Cross-cultural: A shirt made using Javanese batik techniques and patterns inspired by a Batak ulos.
“The best-known fabric from North Sumatra is the ulos,” says Rohayat Edy Gunawan, referring to the traditional woven textile of the province’s large indigenous Batak community. “Since batik has become better known recently, I thought why doesn’t Medan have its own batik?”
The Sumatran-born Javanese is a creative entrepreneur. After completing a class in making batik sponsored by the local industry office, Edy wanted to develop a version of the textile that was unique to Medan.
So, he began collecting samples of the decorative motifs used by the different ethnic groups in North Sumatra, creating his Hari Hara Sundung on the Sky motif batik based on Toba Batak patterns and his Pani Patunda motif based on Simalungun Batak designs and a saddle-horse motif based on Melayu Deli fabrics.
Since Edy’s creations combines motifs from several different ethnic groups, he decided to call his business Batik Motif Medan. “The motifs we explore do not only focus on one ethnicity.”
Precise: One of the workers of Batik Motif Medan mixes the chemicals needed to make the dyes for batik.
Reds, blacks, yellows and greens are prominent in Edy’s batik, reflecting the colors favored by the province’s Batak and Melayu peoples. However, he said that he was happy to use any color desired by his customers.
Production is done in house. “It’s kind of a home industry,” said Edy. He has recruited about 10 people as batik makers, all of whom have gone through the same training course from the city. Out of his home in Medan Tembung Edy produces Medan-style batik that is hand-drawn (batik tulis) and printed by stencil (batik cap).
One of Batik Motif Medan’s batik makers, Suryani, said that she has been working for Edy for 4 years.
“I was one of the first to join.”
The former housewife said that Medan-style batik was made not too differently from its Javanese counterpart. Several workers would labor over a single piece of hand-drawn batik that typically measures 2.5 by 1.3 meters, drawing patterns with a canting tool to apply wax. It takes three workers about two weeks to make a single large piece of batik, Suryani said. For a piece of batik cloth that using this technique can usually be completed within two weeks with three workers and sold for about Rp 300,000 (US$29.7). Stenciled batik based on traditional Batak patterns was easier to make, in comparison, and the workers could make up to 20 pieces a day, each of which could be sold for about Rp 150,000.
The creator: Edy Gunawan, a Sumatran-born Javanese, uses a stamp to make batik cat, or stenciled batik, featuring Sumatran designs, in Medan.
Edy says that he can make upwards of Rp 40 million a month. “It’s due to the government’s good response to us. They help promote Batik Medan to be used as office uniforms.” He says that the firm’s customers principally comprise government agencies, such as the provincial health department and the North Sumatra governor’s office.
However, Edy said that booking several government contracts did not mean that Batik Motif Medan had no problems. Quite the contrary: He’s been overwhelmed by the number because of the high number of requests made Edy feel overwhelmed.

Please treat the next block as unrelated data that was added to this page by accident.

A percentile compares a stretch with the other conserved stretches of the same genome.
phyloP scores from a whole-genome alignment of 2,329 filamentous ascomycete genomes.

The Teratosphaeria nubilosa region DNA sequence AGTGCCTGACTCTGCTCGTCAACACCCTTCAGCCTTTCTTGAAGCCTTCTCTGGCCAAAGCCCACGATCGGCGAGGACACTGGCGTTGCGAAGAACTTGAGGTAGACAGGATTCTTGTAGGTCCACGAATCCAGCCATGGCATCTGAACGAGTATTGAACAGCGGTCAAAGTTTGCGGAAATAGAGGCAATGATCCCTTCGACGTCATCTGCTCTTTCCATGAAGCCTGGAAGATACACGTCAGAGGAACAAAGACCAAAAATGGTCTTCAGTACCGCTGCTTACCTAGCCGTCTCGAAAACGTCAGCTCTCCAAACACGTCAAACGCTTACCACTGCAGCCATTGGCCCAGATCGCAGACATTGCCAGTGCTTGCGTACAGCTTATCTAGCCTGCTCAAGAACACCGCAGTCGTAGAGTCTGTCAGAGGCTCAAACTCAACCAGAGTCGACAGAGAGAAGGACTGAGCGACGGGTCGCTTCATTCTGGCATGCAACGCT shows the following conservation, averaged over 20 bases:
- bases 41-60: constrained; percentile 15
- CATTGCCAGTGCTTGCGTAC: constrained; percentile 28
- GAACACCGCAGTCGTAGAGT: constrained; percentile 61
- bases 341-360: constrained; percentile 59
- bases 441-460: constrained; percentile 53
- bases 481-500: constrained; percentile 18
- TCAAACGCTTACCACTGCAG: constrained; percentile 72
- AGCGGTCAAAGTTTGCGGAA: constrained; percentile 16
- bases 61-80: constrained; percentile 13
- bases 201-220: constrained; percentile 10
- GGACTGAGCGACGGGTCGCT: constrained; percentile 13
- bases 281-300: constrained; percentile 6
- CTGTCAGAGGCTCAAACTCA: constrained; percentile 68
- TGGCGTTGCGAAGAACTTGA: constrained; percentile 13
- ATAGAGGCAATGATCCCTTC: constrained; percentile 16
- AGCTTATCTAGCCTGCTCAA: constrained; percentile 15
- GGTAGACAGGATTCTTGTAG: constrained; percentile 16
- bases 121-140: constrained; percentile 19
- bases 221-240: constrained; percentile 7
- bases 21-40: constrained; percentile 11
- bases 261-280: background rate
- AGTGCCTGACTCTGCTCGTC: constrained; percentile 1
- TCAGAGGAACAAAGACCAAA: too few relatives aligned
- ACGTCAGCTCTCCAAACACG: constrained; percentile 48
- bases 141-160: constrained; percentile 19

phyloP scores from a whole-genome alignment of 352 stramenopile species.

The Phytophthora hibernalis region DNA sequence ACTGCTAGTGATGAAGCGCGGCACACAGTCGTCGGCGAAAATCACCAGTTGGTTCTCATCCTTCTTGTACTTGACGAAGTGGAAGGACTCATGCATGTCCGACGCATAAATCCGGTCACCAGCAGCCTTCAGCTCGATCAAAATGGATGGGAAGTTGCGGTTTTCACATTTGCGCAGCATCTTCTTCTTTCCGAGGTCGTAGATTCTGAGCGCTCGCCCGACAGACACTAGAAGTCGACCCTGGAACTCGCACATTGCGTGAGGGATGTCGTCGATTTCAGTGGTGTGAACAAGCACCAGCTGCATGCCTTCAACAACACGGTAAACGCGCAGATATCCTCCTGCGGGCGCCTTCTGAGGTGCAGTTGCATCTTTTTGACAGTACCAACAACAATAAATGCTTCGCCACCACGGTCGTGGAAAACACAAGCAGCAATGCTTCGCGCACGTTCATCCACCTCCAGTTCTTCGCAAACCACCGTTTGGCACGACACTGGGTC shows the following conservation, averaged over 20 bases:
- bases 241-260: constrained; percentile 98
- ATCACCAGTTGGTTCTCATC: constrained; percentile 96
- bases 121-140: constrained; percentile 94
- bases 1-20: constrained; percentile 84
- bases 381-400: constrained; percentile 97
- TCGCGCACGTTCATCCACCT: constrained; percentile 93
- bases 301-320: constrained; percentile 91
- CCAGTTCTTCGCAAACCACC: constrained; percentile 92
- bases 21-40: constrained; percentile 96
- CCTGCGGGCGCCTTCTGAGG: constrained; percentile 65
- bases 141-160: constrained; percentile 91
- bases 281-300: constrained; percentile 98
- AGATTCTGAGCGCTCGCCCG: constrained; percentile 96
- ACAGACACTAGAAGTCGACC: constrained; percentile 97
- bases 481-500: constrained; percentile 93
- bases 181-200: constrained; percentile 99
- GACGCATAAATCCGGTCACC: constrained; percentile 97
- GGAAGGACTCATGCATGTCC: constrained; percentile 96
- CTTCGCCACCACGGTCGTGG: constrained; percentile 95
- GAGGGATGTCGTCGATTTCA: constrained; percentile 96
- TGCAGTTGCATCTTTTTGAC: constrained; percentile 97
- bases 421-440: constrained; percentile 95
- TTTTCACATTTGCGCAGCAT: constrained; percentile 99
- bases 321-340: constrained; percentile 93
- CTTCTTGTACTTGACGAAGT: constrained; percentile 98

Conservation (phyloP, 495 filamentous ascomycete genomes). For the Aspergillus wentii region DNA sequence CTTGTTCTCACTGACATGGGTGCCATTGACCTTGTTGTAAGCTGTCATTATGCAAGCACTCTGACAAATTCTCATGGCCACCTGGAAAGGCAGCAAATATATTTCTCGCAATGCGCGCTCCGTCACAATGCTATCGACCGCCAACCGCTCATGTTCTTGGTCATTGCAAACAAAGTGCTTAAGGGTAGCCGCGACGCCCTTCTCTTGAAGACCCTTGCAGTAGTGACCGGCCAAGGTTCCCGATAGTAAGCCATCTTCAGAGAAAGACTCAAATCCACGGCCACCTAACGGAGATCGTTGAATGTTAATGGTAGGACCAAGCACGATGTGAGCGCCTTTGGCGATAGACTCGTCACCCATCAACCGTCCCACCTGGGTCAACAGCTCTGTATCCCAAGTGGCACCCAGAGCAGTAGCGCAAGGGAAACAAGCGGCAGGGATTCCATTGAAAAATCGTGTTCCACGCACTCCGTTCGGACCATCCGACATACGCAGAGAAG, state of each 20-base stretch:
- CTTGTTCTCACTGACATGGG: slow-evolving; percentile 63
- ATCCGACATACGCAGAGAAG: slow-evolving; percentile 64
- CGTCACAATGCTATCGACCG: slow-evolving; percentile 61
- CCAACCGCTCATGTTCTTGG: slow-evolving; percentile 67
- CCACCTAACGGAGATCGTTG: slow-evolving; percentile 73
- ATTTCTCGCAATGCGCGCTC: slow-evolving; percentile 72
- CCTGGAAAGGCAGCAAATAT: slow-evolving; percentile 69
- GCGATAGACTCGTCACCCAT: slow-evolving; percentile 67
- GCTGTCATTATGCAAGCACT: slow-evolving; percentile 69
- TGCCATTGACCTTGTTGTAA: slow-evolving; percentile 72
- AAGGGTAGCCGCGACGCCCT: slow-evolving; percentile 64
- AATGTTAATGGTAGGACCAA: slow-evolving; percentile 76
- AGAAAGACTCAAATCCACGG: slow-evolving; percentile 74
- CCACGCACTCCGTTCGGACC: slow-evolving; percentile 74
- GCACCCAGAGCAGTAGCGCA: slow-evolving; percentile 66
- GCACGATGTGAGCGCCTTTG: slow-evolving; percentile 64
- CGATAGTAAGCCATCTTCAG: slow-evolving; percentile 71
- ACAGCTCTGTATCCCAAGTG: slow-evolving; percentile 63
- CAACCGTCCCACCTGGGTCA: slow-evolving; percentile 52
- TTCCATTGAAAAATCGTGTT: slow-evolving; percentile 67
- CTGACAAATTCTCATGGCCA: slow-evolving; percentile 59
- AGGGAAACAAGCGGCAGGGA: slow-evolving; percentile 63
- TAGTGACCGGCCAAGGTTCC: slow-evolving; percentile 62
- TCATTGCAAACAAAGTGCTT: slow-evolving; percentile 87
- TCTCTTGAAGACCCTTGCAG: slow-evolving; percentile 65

“In Indonesia, there are only three places that are now producing Medan batik. There are [also] Pelopor Jaya in Menteng, Medan; and Batik Sumut on Jl. Letda Sujono, Medan,” said Edy. “But the number of employees is not quite equal to the big number of requests.”
To overcome the shortage of trained batik makers, Edy said that he frequently held training in collaboration with the provincial trade office. “But it’s been less successful. For example, if there are 80 people in training, only 20 or so filter through. It can’t be guaranteed.”
Cultural issues may be at the root of his labor problems, Edy said. The Batak people of North Sumatra are said to be less patient than Javanese, who have been accustomed to making batik since childhood, for example.
Etching: A worker uses a canting to apply the wax as part of the batik-making process.
Suryani agreed. The batik maker, who specializes in dyeing fabric, said that she found it quite difficult to make batik in the beginning. “For the coloring process, I had to memorize how to make a special concoction from chemicals such as naaptol or mercury,” said Suryani. “Oh, there’s a pungent smell when the wax is melted! Not everyone from North Sumatera can stand the smell.”
She said that she can make over Rp 1 million a month as a batik maker, although she regretted that there were not enough people to keep up with the orders. “Other than a salary that is not too bad, the makers of Medan-style batik could also help promote the culture of the province,” Suryani said.
Edy says that he would like to make North Sumatra a tourist destination for batik hunters. “If possible, the presence of Medan-style batik can make people around the world interested in collecting more than just batik from Solo [Surakarta], Jogja or Java.”
He is working on more ideas about merging Batak ulos with batik that he hopes can go international. “They will be released in August,” said Edy.
Soft touch: A worker applies wax to cloth to make a Sumatran-inspired batik.
— Photos by Aulia Adam and Antara